Following Gautier, Nabokov thought the ideal translation should be an interlinear lexicon. The theory is ably expounded by Jane Grayson in her painstaking Nabokov Translated, a book which has the additional merit of showing that in the case of his own writings the master is tactfully flexible about putting it into practice. But where Eugene Onegin is concerned there can apparently be no departure from dogma. Throughout the commentary, Nabokov is forever telling you the words he might have used in the translation if he had set out to do anything so misguided as convey the spirit of the original. But no, he has resisted against overwhelming odds: awkwardness is not only not to be avoided, it is positively to be sought, if that happens to be the price of exactitude.

There is something in this view, although not as much as Nabokov thinks. It is true that a translator who sets out to render the ‘spirit’ is likely to traduce the original author. But Nabokov’s paroxysms of accuracy traduce Pushkin’s spirit as thoroughly as any academic poetaster has ever done. He makes Pushkin sound like a Scrabble buff. Certainly there are words in Pushkin that don’t now mean what they once did, and even words that would have seemed odd at the time. Hence the modern foreign reader’s need for more help than an ordinary dictionary can provide. But none of this means that Pushkin wants to be puzzling. On the contrary, what impresses you about him is his unforced naturalness of tone. The sad thing about Nabokov’s translation is that he is not really capable of echoing such a quality. Instead, he dithers pedantically in the very area of verbal sophistication which for Pushkin was never more than a playground.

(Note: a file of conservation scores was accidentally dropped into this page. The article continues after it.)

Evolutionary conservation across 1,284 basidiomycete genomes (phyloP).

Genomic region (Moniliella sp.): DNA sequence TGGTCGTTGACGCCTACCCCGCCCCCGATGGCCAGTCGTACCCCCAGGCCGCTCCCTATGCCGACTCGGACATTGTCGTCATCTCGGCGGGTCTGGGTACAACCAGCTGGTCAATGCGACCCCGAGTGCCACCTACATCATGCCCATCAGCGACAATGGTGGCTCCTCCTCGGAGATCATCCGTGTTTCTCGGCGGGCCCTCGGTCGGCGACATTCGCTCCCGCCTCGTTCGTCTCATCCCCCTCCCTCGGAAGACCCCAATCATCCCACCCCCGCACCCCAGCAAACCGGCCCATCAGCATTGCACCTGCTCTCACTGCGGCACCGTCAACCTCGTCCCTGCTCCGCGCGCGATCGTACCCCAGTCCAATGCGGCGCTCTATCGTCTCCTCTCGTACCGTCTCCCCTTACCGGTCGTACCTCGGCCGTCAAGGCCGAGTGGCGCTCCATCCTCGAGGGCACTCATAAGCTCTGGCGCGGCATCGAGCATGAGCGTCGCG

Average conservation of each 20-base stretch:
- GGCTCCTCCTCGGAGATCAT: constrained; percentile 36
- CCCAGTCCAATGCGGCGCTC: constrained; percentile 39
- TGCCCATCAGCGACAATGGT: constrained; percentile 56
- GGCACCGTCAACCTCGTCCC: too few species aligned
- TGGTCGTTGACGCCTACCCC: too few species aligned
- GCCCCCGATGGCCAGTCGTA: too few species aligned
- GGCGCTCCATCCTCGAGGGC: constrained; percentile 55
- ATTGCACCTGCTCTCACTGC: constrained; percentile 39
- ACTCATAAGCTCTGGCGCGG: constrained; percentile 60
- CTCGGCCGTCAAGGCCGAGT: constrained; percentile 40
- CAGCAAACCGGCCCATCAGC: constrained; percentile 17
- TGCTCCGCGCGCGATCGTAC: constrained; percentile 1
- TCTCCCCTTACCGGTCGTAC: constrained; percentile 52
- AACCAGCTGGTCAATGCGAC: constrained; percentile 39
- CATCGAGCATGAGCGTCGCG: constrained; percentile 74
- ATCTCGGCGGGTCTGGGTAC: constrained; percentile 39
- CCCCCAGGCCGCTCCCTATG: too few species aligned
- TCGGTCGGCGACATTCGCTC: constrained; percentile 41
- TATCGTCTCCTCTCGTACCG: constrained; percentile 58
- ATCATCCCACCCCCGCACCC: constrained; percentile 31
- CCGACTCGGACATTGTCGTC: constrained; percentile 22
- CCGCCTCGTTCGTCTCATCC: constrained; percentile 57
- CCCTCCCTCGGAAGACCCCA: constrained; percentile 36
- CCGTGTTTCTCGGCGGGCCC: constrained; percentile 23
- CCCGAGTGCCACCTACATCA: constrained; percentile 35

It is well known that Nabokov keeps saying ‘mollitude’ where either ‘bliss’ or ‘languor’ would have done. Sometimes you can make a better case for ‘bliss’ than for ‘languor’ and sometimes vice versa, but what nobody normal can doubt is that there is no case to be made for ‘mollitude’. Yet after all the uproar which greeted his use of ‘mollitude’ in the first edition, here it still is in the second, having the effect, every time it appears, of wrinkling the reader’s brow. The idea behind using ‘mollitude’ is evidently to convey something of the Russian word’s Frenchified feeling. But ‘mollitude’ does nothing to make the English reader think of French influence. It just makes him think about the weight of the OED.

At least he can find ‘morgue’ in the Concise, defined in roughly the same way Nabokov uses it, to mean ‘arrogance’. But arrogance is scarcely the first thing an English reader thinks of when he sees the word ‘morgue’. He thinks of dead bodies on zinc tables. Why not just use ‘arrogance’? The answer, I’m afraid, is that Nabokov wants to indulge himself in the Euphuism of ‘I marvelled at their modeish morgue’. (In the introduction we learn of Onegin and Lensky that ‘both are blasé, bizarre beaux’. Always the virtuoso of his adopted tongue, Nabokov never quite grasped that half the trick of composing in English is not to write alliteratively.)